When Black people are victimized and dehumanized, they still aren’t quite human in the eyes of many white people. At least not on the level of white humanity. It’s why a white terrorist like Dzhokhar Tsarnaev can be put on the cover of Rolling Stone, like he’s a heartthrob in a boy band, and be described as “popular and promising”, while unarmed Black people murdered by white people are criminalized in death. Their image gets smeared because full victimhood is relegated to whiteness. Innocence and chasteness will be awarded to a white murderer before a Black murder victim.
I don’t argue or engage with white people on this subject anymore. This Malcolm X quote is forever relevant. I’ll respond or say my piece if need be, but I won’t debate a white person about Black humanity. My response to “good” white folks will always be “go and get your people”. That’s all I have to say to them. Truly good white people don’t need to be told that. They know. Word to John Brown.

atane:

The above are the first 3 responses to Dr. Redmond’s spot on tweet. This is the boorish behavior that Black people have to deal with from white people for merely speaking out against white supremacy. The harassment from white people towards Black people is constant and virulent. If you’re a Black person speaking out against white supremacy, white people will attack you or at the very least, they will have a major problem with you. They will attack you more than a “good” white person saying the exact same thing. Tim Wise does not put up with an inkling of the abuse Black people endure and he isn’t saying anything new. Discourse about white supremacy from a white mouth is more palatable to the white masses than from the mouths of those victimized by white supremacy.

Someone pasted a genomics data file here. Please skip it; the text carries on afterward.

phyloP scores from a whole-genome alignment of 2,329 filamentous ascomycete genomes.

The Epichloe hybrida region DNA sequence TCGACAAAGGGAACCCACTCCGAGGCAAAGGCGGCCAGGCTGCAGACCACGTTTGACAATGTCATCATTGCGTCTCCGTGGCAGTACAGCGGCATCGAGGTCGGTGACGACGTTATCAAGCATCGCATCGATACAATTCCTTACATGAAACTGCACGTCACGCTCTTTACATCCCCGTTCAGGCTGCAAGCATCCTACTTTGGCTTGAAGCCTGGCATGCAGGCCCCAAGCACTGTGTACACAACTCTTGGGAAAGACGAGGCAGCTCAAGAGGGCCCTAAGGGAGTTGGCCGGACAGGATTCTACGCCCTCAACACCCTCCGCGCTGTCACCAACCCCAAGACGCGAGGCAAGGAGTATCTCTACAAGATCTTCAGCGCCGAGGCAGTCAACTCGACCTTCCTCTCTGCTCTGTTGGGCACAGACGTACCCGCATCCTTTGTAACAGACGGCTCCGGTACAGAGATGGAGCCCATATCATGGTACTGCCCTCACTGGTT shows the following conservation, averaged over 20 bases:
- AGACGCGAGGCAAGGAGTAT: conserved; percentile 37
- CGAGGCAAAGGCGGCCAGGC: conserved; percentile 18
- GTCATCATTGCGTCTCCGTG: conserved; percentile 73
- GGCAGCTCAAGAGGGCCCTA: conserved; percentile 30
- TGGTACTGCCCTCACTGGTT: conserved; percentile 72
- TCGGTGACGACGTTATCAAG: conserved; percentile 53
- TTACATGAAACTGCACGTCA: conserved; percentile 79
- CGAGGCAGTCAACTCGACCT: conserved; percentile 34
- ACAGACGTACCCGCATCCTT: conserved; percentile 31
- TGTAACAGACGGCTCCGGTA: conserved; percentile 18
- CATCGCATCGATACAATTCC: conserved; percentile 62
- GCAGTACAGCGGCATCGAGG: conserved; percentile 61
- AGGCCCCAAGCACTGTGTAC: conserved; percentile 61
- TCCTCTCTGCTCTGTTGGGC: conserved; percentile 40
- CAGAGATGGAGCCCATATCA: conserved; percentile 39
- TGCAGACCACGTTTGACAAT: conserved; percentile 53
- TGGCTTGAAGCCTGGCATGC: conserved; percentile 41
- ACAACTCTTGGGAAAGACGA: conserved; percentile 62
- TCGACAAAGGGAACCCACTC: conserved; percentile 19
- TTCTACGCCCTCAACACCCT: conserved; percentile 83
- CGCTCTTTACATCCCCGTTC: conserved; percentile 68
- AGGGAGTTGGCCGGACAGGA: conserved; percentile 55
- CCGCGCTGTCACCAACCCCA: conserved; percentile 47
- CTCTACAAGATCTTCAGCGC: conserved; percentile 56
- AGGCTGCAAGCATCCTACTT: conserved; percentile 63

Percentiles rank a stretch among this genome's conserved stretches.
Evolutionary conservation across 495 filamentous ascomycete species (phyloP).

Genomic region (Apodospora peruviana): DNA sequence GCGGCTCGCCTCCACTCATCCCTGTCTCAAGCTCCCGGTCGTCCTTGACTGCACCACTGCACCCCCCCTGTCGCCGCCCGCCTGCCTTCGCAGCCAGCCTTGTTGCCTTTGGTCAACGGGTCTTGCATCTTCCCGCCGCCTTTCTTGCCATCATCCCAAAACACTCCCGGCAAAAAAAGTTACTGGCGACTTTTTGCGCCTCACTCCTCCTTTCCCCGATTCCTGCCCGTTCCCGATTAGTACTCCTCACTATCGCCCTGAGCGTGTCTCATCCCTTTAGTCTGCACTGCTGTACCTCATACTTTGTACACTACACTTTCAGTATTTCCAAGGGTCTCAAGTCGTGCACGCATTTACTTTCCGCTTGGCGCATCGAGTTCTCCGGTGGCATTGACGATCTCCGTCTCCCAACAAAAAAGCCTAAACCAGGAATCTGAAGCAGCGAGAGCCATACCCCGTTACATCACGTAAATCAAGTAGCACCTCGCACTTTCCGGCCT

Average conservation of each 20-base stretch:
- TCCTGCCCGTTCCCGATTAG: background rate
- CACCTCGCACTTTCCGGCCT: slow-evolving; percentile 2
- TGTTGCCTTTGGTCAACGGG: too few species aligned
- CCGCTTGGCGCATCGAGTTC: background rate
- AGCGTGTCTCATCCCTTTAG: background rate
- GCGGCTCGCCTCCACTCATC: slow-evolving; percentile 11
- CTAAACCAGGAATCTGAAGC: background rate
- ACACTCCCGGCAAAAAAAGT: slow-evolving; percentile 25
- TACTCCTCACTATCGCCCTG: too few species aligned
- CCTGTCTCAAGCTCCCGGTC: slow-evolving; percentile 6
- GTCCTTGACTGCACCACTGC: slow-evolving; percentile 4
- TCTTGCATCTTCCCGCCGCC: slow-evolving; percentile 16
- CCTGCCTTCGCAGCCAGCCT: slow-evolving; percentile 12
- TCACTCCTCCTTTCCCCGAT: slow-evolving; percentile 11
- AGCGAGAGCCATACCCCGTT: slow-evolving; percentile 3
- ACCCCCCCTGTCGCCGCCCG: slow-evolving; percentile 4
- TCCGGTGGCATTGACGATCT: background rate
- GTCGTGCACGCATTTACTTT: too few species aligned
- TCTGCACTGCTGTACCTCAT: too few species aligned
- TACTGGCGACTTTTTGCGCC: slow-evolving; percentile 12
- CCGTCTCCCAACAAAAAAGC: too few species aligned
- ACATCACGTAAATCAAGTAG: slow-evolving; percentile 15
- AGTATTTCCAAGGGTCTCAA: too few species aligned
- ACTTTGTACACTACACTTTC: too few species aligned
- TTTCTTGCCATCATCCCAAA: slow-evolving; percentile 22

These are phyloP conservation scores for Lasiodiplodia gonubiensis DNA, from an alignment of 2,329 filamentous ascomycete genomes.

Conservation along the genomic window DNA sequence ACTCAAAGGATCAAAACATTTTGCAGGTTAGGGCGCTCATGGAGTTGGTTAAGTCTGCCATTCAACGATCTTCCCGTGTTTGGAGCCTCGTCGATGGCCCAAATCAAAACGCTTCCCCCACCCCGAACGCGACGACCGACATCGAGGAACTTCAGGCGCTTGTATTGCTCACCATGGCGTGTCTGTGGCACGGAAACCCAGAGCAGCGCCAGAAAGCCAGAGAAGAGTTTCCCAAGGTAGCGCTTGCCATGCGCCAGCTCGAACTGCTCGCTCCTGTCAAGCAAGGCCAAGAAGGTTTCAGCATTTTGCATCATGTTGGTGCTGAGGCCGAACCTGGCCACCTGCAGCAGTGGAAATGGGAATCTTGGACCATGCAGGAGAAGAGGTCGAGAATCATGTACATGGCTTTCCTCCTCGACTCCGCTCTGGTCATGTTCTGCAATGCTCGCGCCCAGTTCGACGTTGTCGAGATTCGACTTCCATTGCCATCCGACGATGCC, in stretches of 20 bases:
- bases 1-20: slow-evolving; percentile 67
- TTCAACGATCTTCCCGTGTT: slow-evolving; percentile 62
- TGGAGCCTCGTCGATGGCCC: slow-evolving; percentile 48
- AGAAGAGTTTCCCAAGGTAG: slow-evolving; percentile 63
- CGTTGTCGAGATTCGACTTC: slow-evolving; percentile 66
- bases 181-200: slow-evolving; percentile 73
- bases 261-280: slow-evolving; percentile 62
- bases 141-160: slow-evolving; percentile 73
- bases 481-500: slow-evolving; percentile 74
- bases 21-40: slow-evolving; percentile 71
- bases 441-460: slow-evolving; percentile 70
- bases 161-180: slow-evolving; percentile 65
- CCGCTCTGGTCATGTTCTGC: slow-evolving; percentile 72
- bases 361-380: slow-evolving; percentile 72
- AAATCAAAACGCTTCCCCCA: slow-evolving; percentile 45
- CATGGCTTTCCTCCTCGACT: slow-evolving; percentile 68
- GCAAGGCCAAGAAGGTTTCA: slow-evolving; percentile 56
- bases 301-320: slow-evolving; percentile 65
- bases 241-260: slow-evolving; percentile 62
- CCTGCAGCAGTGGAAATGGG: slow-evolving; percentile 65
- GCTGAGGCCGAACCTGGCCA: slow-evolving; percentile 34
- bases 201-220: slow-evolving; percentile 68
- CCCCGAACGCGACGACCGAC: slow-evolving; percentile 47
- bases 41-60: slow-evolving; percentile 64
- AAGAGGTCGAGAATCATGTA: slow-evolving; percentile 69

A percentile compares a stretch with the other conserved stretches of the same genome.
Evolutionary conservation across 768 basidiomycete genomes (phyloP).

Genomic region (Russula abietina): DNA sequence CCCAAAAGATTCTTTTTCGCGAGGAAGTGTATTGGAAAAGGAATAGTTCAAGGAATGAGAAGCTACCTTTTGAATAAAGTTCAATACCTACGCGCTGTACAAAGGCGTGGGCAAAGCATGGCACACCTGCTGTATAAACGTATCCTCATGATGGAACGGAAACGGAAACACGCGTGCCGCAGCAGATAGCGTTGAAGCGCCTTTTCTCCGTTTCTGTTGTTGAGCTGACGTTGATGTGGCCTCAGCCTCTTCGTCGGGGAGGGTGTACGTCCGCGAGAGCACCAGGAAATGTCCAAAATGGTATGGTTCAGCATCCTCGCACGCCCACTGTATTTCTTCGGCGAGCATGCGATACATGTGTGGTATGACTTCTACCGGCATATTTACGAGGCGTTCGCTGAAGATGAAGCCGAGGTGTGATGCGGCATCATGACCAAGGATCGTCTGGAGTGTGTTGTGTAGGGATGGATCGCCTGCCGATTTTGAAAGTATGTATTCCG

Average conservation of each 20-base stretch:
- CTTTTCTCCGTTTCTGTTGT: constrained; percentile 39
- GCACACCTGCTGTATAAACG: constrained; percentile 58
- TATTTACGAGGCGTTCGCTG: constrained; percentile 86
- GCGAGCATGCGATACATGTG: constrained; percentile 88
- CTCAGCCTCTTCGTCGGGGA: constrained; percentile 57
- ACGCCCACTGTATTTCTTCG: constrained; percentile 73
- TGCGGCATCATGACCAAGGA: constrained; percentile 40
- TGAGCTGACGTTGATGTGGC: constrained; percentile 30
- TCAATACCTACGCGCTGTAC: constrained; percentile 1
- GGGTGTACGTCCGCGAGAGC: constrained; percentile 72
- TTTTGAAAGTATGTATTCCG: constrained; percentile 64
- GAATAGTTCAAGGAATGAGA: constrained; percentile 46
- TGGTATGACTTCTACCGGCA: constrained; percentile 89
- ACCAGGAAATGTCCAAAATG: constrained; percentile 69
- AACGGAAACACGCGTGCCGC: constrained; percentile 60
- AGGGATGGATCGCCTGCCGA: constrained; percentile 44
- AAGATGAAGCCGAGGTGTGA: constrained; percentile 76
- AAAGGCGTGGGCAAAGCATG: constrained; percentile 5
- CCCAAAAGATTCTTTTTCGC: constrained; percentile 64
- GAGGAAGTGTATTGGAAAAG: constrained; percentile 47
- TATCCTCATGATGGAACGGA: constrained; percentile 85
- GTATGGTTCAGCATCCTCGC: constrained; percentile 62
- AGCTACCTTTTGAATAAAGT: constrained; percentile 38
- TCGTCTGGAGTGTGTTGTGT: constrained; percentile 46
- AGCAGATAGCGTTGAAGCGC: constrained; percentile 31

Ironically, the “good” white people become like the rest of their white brethren when they attempt to separate themselves by saying “not all white people”. They too become a nuisance that everlastingly badgers. They are largely silent about injustice, inequity and marginalization at the hands of white supremacy. However, the minute the marginalized speak out against their abusers, they are quick to lend a voice in defense of the abusers. It’s because even when white people are clearly abusers, other white people still see their humanity. In the face of this abuse, merely pointing out that the perpetrators of the abuse are white angers white people. The abuse itself doesn’t elicit the same level of anger from them.

Another problem are these alleged white liberals. Truth be told, I get more harassment from white liberals than from anyone else. White conservatives don’t hide their disdain for Blackness. For them, it’s a badge of honor. We know where they stand. White liberals in contrast tend to be silent, but will speak up to center themselves in a crisis or will be apologetic towards white abusers, instead of condemning them. Many will not acknowledge that white supremacy even exists. If they do acknowledge a problem, they will wrap it up in empty platitudes about everyone needing to get along, how they don’t see race, how we’re all human, how they have Black friends or whatever post-racial nonsense they ascribe to, as if that addresses white supremacy. They believe that the problem “goes both ways”.